I sometimes eat Chicago deep dish pizza from Lou’s with friends or family on special occasions, but I also know I have the option to make this keto Chicago deep dish pizza recipe as an alternative. Life is balance and it takes time to master that too.
4. Finding the right workouts
We know we need to move our bodies, that’s nothing new. Moving our bodies in a way in which we find joy in doing so is probably my best advice. If you’re dreading your workouts, forcing yourself to go, and getting more stressed out as a result, you need to try something different.
There are also several studies out there that show that too much high intensity and high impact workouts can impact cortisol and stress levels in women with PCOS. Thus in turn, exacerbating your symptoms and making you more miserable in the end.
I personally love to weight lift and discovered it within the year of making major lifestyle changes to first manage PCOS. While I do think my own body can manage some high intensity interval training style workouts, I didn’t start there.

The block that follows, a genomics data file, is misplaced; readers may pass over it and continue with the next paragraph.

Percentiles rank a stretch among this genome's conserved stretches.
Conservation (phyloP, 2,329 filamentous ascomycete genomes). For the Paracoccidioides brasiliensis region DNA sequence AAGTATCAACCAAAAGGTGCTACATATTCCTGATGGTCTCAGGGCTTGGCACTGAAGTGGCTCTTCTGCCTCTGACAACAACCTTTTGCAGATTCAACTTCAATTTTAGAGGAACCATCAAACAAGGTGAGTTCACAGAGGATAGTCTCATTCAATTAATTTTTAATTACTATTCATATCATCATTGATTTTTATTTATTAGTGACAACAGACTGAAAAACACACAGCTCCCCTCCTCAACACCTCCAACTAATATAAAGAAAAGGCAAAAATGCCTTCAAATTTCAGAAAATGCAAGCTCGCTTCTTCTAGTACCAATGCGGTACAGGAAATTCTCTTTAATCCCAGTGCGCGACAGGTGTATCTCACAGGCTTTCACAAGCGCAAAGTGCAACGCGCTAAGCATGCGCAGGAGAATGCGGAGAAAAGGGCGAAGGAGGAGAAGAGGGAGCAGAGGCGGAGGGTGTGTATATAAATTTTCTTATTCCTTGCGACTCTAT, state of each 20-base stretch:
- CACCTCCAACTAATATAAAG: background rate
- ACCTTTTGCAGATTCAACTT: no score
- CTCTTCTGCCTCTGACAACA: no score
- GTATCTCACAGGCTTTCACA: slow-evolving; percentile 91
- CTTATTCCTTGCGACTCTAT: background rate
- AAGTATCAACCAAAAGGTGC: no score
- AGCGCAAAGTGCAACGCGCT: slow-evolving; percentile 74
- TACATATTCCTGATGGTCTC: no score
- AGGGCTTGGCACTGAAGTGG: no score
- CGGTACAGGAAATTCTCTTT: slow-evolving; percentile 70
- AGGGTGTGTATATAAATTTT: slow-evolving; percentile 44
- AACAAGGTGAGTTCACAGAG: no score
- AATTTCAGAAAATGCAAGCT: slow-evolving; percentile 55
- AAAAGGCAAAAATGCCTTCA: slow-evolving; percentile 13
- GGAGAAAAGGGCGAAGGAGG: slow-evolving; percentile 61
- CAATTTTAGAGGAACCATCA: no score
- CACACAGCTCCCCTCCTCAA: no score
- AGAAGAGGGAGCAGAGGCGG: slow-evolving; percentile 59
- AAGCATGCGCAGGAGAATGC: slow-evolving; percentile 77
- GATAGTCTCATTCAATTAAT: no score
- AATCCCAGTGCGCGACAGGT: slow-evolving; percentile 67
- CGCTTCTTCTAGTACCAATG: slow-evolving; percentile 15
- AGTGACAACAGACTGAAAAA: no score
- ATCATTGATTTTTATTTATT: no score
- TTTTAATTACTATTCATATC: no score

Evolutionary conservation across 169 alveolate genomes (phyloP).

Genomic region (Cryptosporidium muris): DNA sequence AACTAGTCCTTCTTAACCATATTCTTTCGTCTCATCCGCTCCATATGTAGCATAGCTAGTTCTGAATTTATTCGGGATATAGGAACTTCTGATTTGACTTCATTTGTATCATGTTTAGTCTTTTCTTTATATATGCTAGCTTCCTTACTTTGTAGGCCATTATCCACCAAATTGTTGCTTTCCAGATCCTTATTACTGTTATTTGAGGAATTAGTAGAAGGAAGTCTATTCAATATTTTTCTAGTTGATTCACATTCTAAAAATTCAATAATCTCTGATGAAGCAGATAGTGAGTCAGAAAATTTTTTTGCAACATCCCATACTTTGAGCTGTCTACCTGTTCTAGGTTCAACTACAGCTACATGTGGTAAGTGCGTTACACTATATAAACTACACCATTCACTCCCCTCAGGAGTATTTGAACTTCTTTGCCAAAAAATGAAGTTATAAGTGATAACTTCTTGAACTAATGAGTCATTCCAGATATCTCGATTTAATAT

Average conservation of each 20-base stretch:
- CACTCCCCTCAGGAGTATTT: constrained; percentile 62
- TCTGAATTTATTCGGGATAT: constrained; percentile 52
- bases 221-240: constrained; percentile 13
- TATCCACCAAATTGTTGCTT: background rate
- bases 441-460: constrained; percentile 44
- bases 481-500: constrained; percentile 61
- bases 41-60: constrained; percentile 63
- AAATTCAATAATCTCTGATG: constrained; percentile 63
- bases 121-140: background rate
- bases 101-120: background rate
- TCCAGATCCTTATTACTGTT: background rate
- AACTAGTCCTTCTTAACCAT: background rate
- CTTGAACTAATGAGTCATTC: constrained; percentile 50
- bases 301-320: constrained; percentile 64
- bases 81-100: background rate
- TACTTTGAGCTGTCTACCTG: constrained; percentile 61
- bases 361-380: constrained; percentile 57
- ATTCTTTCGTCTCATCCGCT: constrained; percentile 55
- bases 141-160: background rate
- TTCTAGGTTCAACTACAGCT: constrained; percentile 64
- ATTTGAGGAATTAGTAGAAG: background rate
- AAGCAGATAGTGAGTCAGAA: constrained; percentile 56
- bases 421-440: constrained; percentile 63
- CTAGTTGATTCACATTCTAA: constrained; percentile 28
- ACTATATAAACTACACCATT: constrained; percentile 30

My advice? Find what you enjoy doing and do it. If it makes your feel good, do it. If it gives you endorphins, do it. If you feel confident and excited afterwards, then just do it! Whether its a slow walk for 30 minutes listening to a podcast, some low key yoga stretches, a light jog or some weight lifting, then go for it.
5. Being kind to yourself
I have said some pretty horrible things to myself over the last 32 years. I still have these moments, because I am human (as are you), though they are a lot fewer and far between than they once were.